‘The Whipping Man’ sheds new light on slavery in America

In the program for “The Whipping Man” — a play that runs at Actor’s Theatre of Charlotte through March 9 — a guide translates phrases from Hebrew and defines Civil War-era terms. So, what’s going on? The work grew from the discovery by playwright and Civil War buff Matthew Lopez of a historical document that mentioned Passover beginning just after Robert E. Lee’s surrender at Appomattox. Through the story of two former slaves and their former master sharing Passover Seder while discovering the meaning of family, the Actor’s Theatre production lets audiences take a journey through a seldom explored aspect of the Civil War.

“It’s emotionally difficult but uplifting at the same time,” said director Chip Decker.

Keeping it Positive: Art Offerings in Charlotte Reach Way Outside the Box

Making art with salt at the Mint Museum? A CAST Carolina Actors Studio Theatre show set in a wrestling ring? Charlotte culture reaches way outside the box. My Keeping It Positive report on Fox News Rising:


Why Obama always returns to North Carolina

President Obama just can’t stay away from North Carolina, though after giving him hope and a victory in 2008, the fickle state cozied back up to the GOP in 2012. Being wooed with a national convention and a stream of visits from surrogates wasn’t quite enough to stem a statewide swing from blue to red. Yet there the president was on Wednesday, the day after his State of the Union speech, selling his ideas on manufacturing and the economy at the Linamar engine factory near Asheville, N.C.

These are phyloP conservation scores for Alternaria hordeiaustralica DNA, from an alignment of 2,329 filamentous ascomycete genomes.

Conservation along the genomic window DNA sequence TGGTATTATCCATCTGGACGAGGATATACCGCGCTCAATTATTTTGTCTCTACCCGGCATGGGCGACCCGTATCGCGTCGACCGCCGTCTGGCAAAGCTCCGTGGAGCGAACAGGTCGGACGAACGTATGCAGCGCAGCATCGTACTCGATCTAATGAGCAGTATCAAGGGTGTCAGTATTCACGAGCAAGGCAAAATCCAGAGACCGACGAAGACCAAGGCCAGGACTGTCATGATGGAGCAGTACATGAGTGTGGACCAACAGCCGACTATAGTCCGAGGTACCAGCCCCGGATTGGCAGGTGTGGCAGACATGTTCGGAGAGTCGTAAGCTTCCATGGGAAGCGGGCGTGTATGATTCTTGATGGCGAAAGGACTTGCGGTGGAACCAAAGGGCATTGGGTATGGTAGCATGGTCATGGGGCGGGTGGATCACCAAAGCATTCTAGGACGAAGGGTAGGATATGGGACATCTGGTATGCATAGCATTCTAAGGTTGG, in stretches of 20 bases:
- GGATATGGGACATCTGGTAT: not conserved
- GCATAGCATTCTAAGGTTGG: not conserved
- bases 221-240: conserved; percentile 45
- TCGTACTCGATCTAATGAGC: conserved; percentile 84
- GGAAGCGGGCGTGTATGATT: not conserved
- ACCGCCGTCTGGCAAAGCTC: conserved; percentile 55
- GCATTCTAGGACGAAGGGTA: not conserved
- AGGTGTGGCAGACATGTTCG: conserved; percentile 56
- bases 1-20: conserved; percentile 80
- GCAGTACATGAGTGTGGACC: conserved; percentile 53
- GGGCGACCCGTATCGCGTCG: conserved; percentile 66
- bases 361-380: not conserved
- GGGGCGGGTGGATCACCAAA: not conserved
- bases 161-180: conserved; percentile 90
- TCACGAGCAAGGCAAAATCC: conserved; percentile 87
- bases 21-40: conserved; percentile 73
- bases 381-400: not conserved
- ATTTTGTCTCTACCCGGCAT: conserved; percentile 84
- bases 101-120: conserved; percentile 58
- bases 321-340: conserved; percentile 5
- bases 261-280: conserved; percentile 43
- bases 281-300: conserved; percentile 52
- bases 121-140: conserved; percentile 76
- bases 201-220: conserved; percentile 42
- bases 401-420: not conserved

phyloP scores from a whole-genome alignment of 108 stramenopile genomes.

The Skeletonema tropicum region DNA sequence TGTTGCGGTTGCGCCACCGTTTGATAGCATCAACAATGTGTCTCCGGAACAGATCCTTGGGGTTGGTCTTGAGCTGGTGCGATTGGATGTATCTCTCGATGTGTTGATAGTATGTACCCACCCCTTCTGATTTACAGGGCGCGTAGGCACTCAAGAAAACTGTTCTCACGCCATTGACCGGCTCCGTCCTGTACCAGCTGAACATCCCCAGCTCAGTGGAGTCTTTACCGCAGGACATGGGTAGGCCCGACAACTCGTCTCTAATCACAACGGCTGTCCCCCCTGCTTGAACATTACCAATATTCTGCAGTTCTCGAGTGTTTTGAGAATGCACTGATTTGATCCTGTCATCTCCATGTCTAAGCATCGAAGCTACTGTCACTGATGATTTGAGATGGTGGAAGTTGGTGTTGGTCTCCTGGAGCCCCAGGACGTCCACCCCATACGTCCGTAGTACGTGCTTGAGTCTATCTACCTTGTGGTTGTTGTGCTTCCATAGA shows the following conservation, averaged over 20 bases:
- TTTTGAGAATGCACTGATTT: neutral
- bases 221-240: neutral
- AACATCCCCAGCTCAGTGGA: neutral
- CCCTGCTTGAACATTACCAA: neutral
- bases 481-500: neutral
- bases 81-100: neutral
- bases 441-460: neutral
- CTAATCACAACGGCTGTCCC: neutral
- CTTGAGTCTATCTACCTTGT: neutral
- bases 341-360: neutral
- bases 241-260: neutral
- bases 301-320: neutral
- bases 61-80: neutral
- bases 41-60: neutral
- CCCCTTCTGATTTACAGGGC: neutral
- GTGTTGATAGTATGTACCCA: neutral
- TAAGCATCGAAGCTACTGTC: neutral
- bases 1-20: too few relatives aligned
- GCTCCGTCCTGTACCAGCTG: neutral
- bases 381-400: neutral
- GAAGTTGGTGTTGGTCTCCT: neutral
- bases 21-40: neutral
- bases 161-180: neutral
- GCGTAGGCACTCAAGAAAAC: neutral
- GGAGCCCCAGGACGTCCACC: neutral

Playing hard to get is irresistible.



Keeping it Positive: Romantic Soundtrack in Charlotte

Isn’t it romantic? Music for your Valentine, from opera to jazz to chamber delights.

Will the next pope in a new world change the Catholic Church?

The world and the Catholic Church have changed, or maybe they’ve just become more honest. In the pews of Roman Catholic churches around the world — less crowded than they used to be — there is devotion, but also doubt. Now there is also confusion about what kind of leader the next pope will be.

Gantt Center explores music, message of Fela

If you attend the award-winning musical “Fela!” during its Feb. 25 and 26 run at the Belk Theater at Blumenthal Performing Arts Center, the play’s infectious music and dancing will be more than enough to satisfy. But to add meaning to the music, you need to know something about artist and activist Fela Kuti, the subject of the high-energy show.

“Fela: From Abeokuta to Broadway — a Panel Discussion” at the Harvey B. Gantt Center for African-American Arts + Culture on Feb. 15, will explore the man behind the musical, a figure whose Afrobeat rhythms carried a message about the quest for social justice in his Nigerian home that resonated across the globe. “My generation lived on his music,” said Dr. Akin Ogundiran, chair of the Africana Studies Department at UNC Charlotte. “You can listen to it and dance, but when you really pay attention you don’t want to dance, you want to listen to the words. When it’s finished, you are either angry or you are sober.”